When breeding season is over the Ruby-crowned Kinglet (Regulus calendula) flies down from the inland mountains to the coast where the best tasting insects buzz all winter long. Kinglets are, in Peterson’s phrase, “tiny mites of birds,” about the size of hummingbirds but stouter, olive-gray with white wing bars and eye-rings. We saw a female Kinglet this past weekend, hovering in the boughs and snapping at invisible gnats. She was so compact and perfect, so happy and quick and undistractable, I could have watched her for hours.
Certain people think they’re being very Darwinian when they boil down the various behaviors of organisms to a bare procreative calculus. They apply their formula not only to wild animals but to humans too. “Why do termites and leopards and people do thus-and-such?” they ask. And the answer is always the same: In order to increase the chance of mating and passing on their genes. The way they describe it, it’s almost as if our genes were parasites with minds of their own, and what we innocently regard as our volitional self was nothing but an obliging host.
In Absence of Mind, Marilynne Robinson lampoons the way this idea is sometimes applied to creative endeavors: “What is art? It is a means of attracting mates, even though artists may have felt that it was an exploration of experience, of the possibilities of communication, and of the extraordinary collaboration of eye and hand.” She continues: “So, it would seem, the first thing to know about art, whatever the account of its motives and origins, is that its maker is self-deceived. Leonardo and Rembrandt may have thought they were competent inquirers in their own right, but we moderns know better.”
I share Robinson’s frustration, but I don’t like to underestimate our capacity for self-deception either, and I wonder if there isn’t after all a connection – though maybe a different sort of connection – between our mating and our making. It’s fun at least to ask how human history and culture might have differed if we were the sort of species that restricted lovemaking to set seasons. What if, like Regulus calendula, our hormones cooled after a brief fever and we were spared for nine or ten months at a time from the constant distraction of sex?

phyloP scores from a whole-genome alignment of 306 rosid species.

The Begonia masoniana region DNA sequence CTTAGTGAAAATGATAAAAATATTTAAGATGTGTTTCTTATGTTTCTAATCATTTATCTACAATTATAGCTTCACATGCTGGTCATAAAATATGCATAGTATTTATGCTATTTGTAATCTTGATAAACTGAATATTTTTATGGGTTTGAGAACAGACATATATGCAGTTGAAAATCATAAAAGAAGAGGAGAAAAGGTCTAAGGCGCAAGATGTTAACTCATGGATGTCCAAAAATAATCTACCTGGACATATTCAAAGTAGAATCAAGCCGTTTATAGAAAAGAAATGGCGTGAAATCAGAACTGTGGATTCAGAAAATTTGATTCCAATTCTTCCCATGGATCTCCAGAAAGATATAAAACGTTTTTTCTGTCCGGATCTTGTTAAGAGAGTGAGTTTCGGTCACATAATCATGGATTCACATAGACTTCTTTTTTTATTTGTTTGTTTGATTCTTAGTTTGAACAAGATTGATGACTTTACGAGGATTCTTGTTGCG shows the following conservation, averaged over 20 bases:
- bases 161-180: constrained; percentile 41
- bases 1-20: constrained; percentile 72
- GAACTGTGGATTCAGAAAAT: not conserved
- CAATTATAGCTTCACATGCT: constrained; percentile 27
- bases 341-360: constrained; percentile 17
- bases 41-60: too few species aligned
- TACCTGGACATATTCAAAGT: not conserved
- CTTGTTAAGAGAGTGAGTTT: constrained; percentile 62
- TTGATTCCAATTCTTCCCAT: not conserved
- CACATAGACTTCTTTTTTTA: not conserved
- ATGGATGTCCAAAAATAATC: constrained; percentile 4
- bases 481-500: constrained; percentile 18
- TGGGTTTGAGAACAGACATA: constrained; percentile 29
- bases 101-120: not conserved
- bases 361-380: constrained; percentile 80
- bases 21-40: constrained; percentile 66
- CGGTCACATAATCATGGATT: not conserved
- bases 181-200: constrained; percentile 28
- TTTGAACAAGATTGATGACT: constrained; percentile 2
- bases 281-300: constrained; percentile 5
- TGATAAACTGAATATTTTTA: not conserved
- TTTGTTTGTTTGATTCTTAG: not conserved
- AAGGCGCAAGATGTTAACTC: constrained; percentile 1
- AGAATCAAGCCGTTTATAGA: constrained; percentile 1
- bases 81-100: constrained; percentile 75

There’s really no saying what a circumscribed mating season might have meant for us. I wouldn’t be surprised, however, if under those circumstances our urge toward artistic activity cooled too and the making of art was reduced to the same two or three month span as the begetting of children. Not because making art only serves to help us attract mates and pass on our genes, but because the energies behind artistic creation and procreation both express, and promise the satisfaction of, a single intellectual longing.
A half hour after our audience with the Ruby-crowned Kinglet, my wife and I went walking in the hills. It was sunset and the deer were stepping into the meadows. Soft pink and orange clouds – afterthoughts of a Pacific storm – floated above us like colored paper lamps. Talking as we went, I felt as sharp a pleasure in handling ideas as I felt in watching the light change and in smelling the wet earth. It was one of those fully integrated moments the blessing of which I can feel for years and which have so far prevented me from thinking too poorly of the universe.
Walking like this, as any walker can tell you, has a way of stirring up new ideas or making old ones feel fresh again. I found that I was suddenly in love with the old idea – the commonsensical notion, really – that all experience is particular experience. I was in love, more precisely, with my own experience – not merely of the present moment, but of my personal experience of experience, the sense of being my own self and being subject to sensory and intellectual impressions in the particular way that I am.
The human mind is a prism (or mirror or lamp) in which light is gathered and split in characteristic ways. The perceptive faculty may be the same from one person to another, but the instruments are calibrated differently. When we see through these eyes, hear through these ears, touch with these hands, and understand by this mind, there is a personal quality of perception that we can’t bear to think might one day be extinguished. The death of an individual, when the individual is our self, is felt as the extinction of a species.
The desire to prevent the total loss of our own native perception is, I think, what unites both procreation and the arts. By each we seek to establish kinships. If not me, then someone like me. If not mine, then an experience like mine. Children inherit not only physical characteristics but, to varying degrees, the texture of our perceptive faculties. They split the light, if not in the same way as we do, at least in a very similar way. Likewise, through art we try to reproduce the quality of our own vision in others. We craft relics of ourselves, images of the light as we saw it, records of the song as we heard it, in the hope that someone else might discover them and be able, at least briefly, to see and hear like we did.